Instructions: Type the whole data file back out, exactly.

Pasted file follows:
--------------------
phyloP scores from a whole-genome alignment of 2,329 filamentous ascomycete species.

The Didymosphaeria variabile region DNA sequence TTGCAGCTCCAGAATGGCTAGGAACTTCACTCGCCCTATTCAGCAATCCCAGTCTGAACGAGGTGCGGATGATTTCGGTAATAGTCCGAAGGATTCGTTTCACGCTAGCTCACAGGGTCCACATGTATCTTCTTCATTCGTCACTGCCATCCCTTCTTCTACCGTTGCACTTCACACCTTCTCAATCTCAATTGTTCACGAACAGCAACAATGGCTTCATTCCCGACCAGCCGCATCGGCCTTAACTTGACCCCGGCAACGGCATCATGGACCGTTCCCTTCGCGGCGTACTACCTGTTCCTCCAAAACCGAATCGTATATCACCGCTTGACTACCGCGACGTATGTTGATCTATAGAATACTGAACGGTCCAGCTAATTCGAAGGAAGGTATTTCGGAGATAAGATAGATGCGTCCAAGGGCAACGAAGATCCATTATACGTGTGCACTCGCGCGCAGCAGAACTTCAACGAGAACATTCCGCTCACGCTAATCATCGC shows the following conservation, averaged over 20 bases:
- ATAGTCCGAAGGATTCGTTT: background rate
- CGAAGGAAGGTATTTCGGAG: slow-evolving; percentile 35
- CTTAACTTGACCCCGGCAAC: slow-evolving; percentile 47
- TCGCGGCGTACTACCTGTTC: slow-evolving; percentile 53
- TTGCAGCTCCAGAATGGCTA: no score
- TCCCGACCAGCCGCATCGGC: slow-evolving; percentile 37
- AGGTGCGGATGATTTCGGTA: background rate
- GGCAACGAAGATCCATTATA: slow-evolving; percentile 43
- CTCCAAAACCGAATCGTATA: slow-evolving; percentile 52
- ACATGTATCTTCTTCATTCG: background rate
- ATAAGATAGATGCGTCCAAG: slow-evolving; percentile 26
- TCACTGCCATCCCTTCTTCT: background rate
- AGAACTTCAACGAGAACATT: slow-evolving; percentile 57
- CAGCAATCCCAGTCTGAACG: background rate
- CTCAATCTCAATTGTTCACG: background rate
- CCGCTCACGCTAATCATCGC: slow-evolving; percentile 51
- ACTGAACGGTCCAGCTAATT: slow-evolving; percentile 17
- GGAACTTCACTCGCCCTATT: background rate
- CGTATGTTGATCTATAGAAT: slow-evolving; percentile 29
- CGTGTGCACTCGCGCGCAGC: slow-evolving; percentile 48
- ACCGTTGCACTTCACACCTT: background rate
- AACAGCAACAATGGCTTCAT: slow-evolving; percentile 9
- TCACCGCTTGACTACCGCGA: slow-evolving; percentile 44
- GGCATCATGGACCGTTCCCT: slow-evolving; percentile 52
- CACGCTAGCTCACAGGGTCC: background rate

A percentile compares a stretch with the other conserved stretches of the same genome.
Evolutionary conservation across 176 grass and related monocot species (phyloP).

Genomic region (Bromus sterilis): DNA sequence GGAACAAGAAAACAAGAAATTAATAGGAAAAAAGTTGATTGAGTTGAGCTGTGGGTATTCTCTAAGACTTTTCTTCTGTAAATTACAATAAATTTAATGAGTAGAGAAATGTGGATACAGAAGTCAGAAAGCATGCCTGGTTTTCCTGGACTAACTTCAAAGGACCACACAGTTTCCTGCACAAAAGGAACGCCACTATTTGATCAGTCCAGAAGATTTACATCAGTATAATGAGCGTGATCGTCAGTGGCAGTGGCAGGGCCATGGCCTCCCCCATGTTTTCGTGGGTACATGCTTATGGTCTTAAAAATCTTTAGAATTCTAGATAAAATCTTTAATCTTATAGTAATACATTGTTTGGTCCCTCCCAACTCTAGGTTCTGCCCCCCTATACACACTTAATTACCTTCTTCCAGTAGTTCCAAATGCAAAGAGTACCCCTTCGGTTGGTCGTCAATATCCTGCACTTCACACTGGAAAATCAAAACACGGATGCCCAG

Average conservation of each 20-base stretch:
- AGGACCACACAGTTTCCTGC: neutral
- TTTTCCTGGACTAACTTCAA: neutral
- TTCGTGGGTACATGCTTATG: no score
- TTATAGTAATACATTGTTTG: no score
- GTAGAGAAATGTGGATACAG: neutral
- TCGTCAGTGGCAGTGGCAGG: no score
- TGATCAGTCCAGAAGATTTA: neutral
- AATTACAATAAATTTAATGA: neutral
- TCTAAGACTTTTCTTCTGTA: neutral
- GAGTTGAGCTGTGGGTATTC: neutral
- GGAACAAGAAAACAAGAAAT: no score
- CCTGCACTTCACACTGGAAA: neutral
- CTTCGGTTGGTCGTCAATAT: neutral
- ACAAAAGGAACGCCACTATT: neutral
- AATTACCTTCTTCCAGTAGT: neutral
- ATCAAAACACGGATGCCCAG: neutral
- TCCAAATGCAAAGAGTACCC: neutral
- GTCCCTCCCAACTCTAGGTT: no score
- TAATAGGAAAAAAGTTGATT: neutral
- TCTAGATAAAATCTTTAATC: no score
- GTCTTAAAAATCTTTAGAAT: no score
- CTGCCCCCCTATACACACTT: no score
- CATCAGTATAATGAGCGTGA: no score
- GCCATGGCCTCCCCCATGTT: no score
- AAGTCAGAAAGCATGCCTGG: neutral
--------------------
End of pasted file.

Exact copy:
phyloP scores from a whole-genome alignment of 2,329 filamentous ascomycete species.

The Didymosphaeria variabile region DNA sequence TTGCAGCTCCAGAATGGCTAGGAACTTCACTCGCCCTATTCAGCAATCCCAGTCTGAACGAGGTGCGGATGATTTCGGTAATAGTCCGAAGGATTCGTTTCACGCTAGCTCACAGGGTCCACATGTATCTTCTTCATTCGTCACTGCCATCCCTTCTTCTACCGTTGCACTTCACACCTTCTCAATCTCAATTGTTCACGAACAGCAACAATGGCTTCATTCCCGACCAGCCGCATCGGCCTTAACTTGACCCCGGCAACGGCATCATGGACCGTTCCCTTCGCGGCGTACTACCTGTTCCTCCAAAACCGAATCGTATATCACCGCTTGACTACCGCGACGTATGTTGATCTATAGAATACTGAACGGTCCAGCTAATTCGAAGGAAGGTATTTCGGAGATAAGATAGATGCGTCCAAGGGCAACGAAGATCCATTATACGTGTGCACTCGCGCGCAGCAGAACTTCAACGAGAACATTCCGCTCACGCTAATCATCGC shows the following conservation, averaged over 20 bases:
- ATAGTCCGAAGGATTCGTTT: background rate
- CGAAGGAAGGTATTTCGGAG: slow-evolving; percentile 35
- CTTAACTTGACCCCGGCAAC: slow-evolving; percentile 47
- TCGCGGCGTACTACCTGTTC: slow-evolving; percentile 53
- TTGCAGCTCCAGAATGGCTA: no score
- TCCCGACCAGCCGCATCGGC: slow-evolving; percentile 37
- AGGTGCGGATGATTTCGGTA: background rate
- GGCAACGAAGATCCATTATA: slow-evolving; percentile 43
- CTCCAAAACCGAATCGTATA: slow-evolving; percentile 52
- ACATGTATCTTCTTCATTCG: background rate
- ATAAGATAGATGCGTCCAAG: slow-evolving; percentile 26
- TCACTGCCATCCCTTCTTCT: background rate
- AGAACTTCAACGAGAACATT: slow-evolving; percentile 57
- CAGCAATCCCAGTCTGAACG: background rate
- CTCAATCTCAATTGTTCACG: background rate
- CCGCTCACGCTAATCATCGC: slow-evolving; percentile 51
- ACTGAACGGTCCAGCTAATT: slow-evolving; percentile 17
- GGAACTTCACTCGCCCTATT: background rate
- CGTATGTTGATCTATAGAAT: slow-evolving; percentile 29
- CGTGTGCACTCGCGCGCAGC: slow-evolving; percentile 48
- ACCGTTGCACTTCACACCTT: background rate
- AACAGCAACAATGGCTTCAT: slow-evolving; percentile 9
- TCACCGCTTGACTACCGCGA: slow-evolving; percentile 44
- GGCATCATGGACCGTTCCCT: slow-evolving; percentile 52
- CACGCTAGCTCACAGGGTCC: background rate

A percentile compares a stretch with the other conserved stretches of the same genome.
Evolutionary conservation across 176 grass and related monocot species (phyloP).

Genomic region (Bromus sterilis): DNA sequence GGAACAAGAAAACAAGAAATTAATAGGAAAAAAGTTGATTGAGTTGAGCTGTGGGTATTCTCTAAGACTTTTCTTCTGTAAATTACAATAAATTTAATGAGTAGAGAAATGTGGATACAGAAGTCAGAAAGCATGCCTGGTTTTCCTGGACTAACTTCAAAGGACCACACAGTTTCCTGCACAAAAGGAACGCCACTATTTGATCAGTCCAGAAGATTTACATCAGTATAATGAGCGTGATCGTCAGTGGCAGTGGCAGGGCCATGGCCTCCCCCATGTTTTCGTGGGTACATGCTTATGGTCTTAAAAATCTTTAGAATTCTAGATAAAATCTTTAATCTTATAGTAATACATTGTTTGGTCCCTCCCAACTCTAGGTTCTGCCCCCCTATACACACTTAATTACCTTCTTCCAGTAGTTCCAAATGCAAAGAGTACCCCTTCGGTTGGTCGTCAATATCCTGCACTTCACACTGGAAAATCAAAACACGGATGCCCAG

Average conservation of each 20-base stretch:
- AGGACCACACAGTTTCCTGC: neutral
- TTTTCCTGGACTAACTTCAA: neutral
- TTCGTGGGTACATGCTTATG: no score
- TTATAGTAATACATTGTTTG: no score
- GTAGAGAAATGTGGATACAG: neutral
- TCGTCAGTGGCAGTGGCAGG: no score
- TGATCAGTCCAGAAGATTTA: neutral
- AATTACAATAAATTTAATGA: neutral
- TCTAAGACTTTTCTTCTGTA: neutral
- GAGTTGAGCTGTGGGTATTC: neutral
- GGAACAAGAAAACAAGAAAT: no score
- CCTGCACTTCACACTGGAAA: neutral
- CTTCGGTTGGTCGTCAATAT: neutral
- ACAAAAGGAACGCCACTATT: neutral
- AATTACCTTCTTCCAGTAGT: neutral
- ATCAAAACACGGATGCCCAG: neutral
- TCCAAATGCAAAGAGTACCC: neutral
- GTCCCTCCCAACTCTAGGTT: no score
- TAATAGGAAAAAAGTTGATT: neutral
- TCTAGATAAAATCTTTAATC: no score
- GTCTTAAAAATCTTTAGAAT: no score
- CTGCCCCCCTATACACACTT: no score
- CATCAGTATAATGAGCGTGA: no score
- GCCATGGCCTCCCCCATGTT: no score
- AAGTCAGAAAGCATGCCTGG: neutral